Contemporary HIV vaccines: Tissue resident T-cells and strategies to prevent mucosal infection

Hyon Xhi Tana, Stephen J. Kent, Robert De Rose

Research output: Contribution to journalArticleResearchpeer-review

2 Citations (Scopus)


HIV is primarily transmitted to women via the cervicovaginal mucosa, with the infection remaining localized for several days prior to systemic dissemination and irreversible damage to the immune system. The early phase during which HIV infection is localized and exhibits little or no viral diversity presents a vantage point for HIV vaccines that stimulate T-cell mediated clearance. CD8+ resident memory T-cells (TRM) are positioned at mucosal entry sites and are established upon resolution of infection by mucosal pathogens. TRM cells are long-lived and locally patrol mucosal tissues. Upon antigenic reactivation, the sentinel-like functions of TRM cells mediate rapid clearance of subsequent infection by recruitment of additional immune cells from circulation and initiate a tissue-wide antiviral state, thus preventing the recurrence of disease. These properties are ideally suited for an HIV vaccine aimed at halting the infection cycle of HIV during the earliest phases. In this review, we summarize recent vaccine developments from parallel research areas incorporating the use of live mucosal vectors complemented with chemokine-regulating compounds, which can induce the seeding of the vaginal mucosa with TRM cells. We present the proposition that similar novel vaccine regimens can be translated into approaches for future HIV vaccines aimed at inducing heightened immunity in vaginal tissues against HIV.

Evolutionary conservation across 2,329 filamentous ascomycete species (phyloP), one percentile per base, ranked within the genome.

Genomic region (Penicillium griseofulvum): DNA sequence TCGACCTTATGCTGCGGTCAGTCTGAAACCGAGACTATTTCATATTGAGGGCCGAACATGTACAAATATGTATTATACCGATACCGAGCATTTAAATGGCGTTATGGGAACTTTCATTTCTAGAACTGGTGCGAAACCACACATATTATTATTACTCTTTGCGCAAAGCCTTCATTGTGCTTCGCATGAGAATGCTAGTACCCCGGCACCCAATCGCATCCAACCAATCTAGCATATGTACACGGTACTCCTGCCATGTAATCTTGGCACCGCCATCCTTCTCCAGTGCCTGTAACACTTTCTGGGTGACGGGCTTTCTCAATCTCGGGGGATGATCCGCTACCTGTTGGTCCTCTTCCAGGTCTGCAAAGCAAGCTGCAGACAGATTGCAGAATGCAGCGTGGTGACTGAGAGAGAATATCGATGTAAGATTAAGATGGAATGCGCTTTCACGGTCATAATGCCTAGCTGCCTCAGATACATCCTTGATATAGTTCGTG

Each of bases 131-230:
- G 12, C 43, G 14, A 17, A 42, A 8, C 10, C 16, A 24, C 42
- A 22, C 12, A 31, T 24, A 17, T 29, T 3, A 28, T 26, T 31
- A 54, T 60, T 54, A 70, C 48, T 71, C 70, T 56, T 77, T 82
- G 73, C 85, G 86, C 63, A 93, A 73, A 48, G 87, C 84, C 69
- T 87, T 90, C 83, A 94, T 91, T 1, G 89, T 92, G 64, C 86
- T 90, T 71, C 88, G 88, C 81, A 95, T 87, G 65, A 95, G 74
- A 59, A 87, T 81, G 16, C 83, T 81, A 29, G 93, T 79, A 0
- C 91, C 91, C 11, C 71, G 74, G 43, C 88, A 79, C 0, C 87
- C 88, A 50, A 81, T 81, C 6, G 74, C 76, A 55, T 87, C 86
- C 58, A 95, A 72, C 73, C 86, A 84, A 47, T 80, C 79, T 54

Original languageEnglish
Pages (from-to)1107-1117
Number of pages11
JournalCurrent Topics in Medicinal Chemistry
Issue number10
Publication statusPublished - 2016


  • CTL
  • HIV
  • Mucosal immunity
  • Prime-pull
  • T-cells
  • Tissue resident
  • Vaccine
  • Vaginal mucosa

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